Pregnancy is common in common-law arrangements. About 20 percent of women became pregnant in the first year of living with a partner, and went on to give birth. The probability for marriage for these women within six months was about 19 percent, lower than in 1995.
Women without a high school diploma were more likely to become pregnant, with a third of them reporting pregnancy in the first year of living together with a partner. Only 5 percent of women with a bachelor's degree became pregnant in the same time span. Those women who got pregnant were less likely to be married.
"People, especially women, make a distinction between childbearing and marriage," said Carole Joffe, a professor of sociology at the University of San Francisco's Bixby Center for Global Reproductive Health, in a telephone interview. "You can get the benefits of marriage without being married, but you have to have a child to have the benefits of a child."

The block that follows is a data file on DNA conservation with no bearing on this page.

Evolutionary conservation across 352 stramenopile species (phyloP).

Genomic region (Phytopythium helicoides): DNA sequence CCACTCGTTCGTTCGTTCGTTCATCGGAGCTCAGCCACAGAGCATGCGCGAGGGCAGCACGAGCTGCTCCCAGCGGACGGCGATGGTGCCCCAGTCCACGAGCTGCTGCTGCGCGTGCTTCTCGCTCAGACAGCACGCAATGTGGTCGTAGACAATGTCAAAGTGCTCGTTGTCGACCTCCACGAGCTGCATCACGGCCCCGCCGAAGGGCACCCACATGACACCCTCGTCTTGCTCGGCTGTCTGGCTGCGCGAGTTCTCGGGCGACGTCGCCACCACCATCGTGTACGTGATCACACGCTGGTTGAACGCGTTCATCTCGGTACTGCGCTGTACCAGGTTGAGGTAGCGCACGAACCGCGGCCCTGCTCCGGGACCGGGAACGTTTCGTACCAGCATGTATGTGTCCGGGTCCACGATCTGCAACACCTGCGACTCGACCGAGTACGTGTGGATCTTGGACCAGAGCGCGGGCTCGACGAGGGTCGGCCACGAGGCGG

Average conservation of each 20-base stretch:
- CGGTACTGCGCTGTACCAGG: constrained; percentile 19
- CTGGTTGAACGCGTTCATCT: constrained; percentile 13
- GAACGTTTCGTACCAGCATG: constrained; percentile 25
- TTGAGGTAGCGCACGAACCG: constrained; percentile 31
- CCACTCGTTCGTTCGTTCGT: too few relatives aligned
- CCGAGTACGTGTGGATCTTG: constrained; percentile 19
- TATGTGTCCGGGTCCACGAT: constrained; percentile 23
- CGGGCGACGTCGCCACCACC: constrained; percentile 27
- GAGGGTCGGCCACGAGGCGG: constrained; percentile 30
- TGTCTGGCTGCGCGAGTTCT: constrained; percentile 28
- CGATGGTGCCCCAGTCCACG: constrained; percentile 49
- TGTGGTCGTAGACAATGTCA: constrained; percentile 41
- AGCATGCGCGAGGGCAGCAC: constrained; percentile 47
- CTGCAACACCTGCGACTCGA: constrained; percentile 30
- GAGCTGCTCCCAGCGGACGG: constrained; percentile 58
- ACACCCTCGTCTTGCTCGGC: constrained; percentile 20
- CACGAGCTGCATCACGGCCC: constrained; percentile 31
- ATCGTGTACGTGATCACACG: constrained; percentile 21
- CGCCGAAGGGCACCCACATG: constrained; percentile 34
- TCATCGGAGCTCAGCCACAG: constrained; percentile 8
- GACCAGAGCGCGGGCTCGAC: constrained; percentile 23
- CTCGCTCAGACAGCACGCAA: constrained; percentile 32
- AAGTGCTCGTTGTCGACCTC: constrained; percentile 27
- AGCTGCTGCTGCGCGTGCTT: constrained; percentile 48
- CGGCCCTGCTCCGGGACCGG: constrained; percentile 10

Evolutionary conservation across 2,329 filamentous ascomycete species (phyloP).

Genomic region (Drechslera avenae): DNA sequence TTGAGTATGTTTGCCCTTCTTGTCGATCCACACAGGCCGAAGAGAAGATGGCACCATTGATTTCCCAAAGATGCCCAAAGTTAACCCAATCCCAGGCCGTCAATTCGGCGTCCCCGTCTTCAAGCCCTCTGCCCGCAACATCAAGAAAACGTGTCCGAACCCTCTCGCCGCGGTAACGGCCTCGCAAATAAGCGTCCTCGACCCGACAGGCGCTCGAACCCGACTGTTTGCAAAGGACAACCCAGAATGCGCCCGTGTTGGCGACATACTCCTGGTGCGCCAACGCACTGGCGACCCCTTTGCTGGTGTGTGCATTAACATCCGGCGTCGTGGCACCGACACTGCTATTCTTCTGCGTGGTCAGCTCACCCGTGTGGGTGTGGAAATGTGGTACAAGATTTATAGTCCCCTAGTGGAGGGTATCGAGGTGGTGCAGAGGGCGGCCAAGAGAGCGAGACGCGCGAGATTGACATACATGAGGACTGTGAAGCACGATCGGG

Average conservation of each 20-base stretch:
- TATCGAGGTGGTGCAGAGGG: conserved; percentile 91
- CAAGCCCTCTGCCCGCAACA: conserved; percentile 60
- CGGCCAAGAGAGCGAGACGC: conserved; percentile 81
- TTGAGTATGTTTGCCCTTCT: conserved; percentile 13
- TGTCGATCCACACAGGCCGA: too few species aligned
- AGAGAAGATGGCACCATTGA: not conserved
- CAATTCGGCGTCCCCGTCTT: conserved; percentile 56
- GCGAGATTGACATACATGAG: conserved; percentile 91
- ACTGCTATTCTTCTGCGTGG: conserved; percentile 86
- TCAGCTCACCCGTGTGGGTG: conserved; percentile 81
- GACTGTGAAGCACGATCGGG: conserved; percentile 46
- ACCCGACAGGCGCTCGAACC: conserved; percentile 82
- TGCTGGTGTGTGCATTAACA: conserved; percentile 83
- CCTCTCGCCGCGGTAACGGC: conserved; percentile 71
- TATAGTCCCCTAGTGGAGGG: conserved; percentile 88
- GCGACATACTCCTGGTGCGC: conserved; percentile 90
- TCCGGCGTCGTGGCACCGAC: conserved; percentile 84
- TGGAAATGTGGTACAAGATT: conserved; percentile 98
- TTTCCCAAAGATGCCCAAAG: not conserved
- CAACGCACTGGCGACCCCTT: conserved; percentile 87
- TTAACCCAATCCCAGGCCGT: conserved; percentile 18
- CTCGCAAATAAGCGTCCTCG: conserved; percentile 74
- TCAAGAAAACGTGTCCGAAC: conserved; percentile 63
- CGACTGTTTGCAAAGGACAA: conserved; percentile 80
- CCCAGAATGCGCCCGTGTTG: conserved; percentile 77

The study's takeaway is that there are more statuses than married and unmarried, Joffe said. Some people are truly single, others are cohabitating, and some are married. The question is how best to support these different kinds of families, she said.
The percentage of first unions that were cohabitations rather than marriages increased 57 percent for Hispanic women, 43 percent for white women, and 39 percent for black women in 2006 through 2010, compared to a similar survey from 1995. Only Asian women weren't more likely to cohabitate before marriage.
"We have to prepare girls not to look for white dresses as the end-all, but to look at their financial opportunities and their careers," said Wyatt. "The same is true for boys."